For seventy years, Pakistani citizens in the northwest region of FATA have not enjoyed the same rights as everyone else in the country. All that is set to change.
There's a northwestern part of Pakistan that's not really a part of Pakistan.
It's called FATA – and earlier this month, the government decided to go ahead with reforms that would enable the citizens in the region to enjoy the same rights as in the rest of the country.
The region spans approximately 27,220 square kilometres, sits astride Afghanistan and is home to a population of approximately 3.3 million people. Many are Pashto-speaking Pakhtun tribes and sub-clans.
High rates of poverty and unemployment make FATA one of the poorest and most underdeveloped regions in the country. It also has one of the lowest female literacy rates in the world.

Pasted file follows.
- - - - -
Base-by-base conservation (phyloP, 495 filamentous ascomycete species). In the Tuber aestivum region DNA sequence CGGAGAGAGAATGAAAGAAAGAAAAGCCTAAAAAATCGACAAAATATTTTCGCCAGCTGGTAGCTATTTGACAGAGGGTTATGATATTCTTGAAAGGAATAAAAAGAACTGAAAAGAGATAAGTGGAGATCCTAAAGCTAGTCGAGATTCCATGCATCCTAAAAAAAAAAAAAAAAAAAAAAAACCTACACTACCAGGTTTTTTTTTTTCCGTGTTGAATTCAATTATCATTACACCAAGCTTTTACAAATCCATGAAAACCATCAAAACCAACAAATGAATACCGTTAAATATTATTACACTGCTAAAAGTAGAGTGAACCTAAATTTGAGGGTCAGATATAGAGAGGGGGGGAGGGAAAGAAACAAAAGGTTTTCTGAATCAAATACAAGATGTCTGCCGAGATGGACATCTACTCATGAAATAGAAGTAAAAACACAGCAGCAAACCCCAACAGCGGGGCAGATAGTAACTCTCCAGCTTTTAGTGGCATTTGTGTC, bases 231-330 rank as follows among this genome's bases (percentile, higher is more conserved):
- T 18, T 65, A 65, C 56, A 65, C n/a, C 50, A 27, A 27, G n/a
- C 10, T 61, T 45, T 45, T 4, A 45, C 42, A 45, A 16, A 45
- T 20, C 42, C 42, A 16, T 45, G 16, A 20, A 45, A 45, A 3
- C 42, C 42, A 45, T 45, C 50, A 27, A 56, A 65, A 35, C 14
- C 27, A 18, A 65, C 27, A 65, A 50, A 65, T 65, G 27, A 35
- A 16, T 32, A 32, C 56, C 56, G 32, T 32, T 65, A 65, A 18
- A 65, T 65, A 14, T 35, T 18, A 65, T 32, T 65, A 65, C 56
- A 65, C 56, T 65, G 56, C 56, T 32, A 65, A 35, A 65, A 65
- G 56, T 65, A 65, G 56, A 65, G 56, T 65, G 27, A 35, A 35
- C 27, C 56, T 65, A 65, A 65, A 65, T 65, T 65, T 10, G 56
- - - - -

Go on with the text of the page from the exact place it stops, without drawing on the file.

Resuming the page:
What's the backstory?
During the Indian sub-continent's colonial rule era, the seven tribal areas (or agencies) were created by the British to serve as a buffer between Afghanistan and settled areas of what was then northwestern India.
The Pakistan-Afghanistan border, also known as the Durand Line, has long been porous – and disputed by Afghanistan.
Afghanistan refuses to recognise the border, which was demarcated in 1893, under an agreement between the then-emir of Afghanistan and a British colonial civil servant. The 2,500 km (1,500 mile) border cuts through Pakhtun areas on both sides and Pakistan's Balochistan province in the south.
The proposals include either granting FATA the status of a separate province or merging the region into Khyber Pakhtunkhwa province.
Soon after Pakistan's independence from Britain in 1947, various tribes in the region entered into an agreement with the government of Pakistan, pledging allegiance to the newly created state.
Several other instruments of agreement were subsequently signed to solidify the arrangement. The tribal areas were granted a special administrative status in 1948.
How is the region run now?
FATA is considered Pakistani territory under the country's constitution.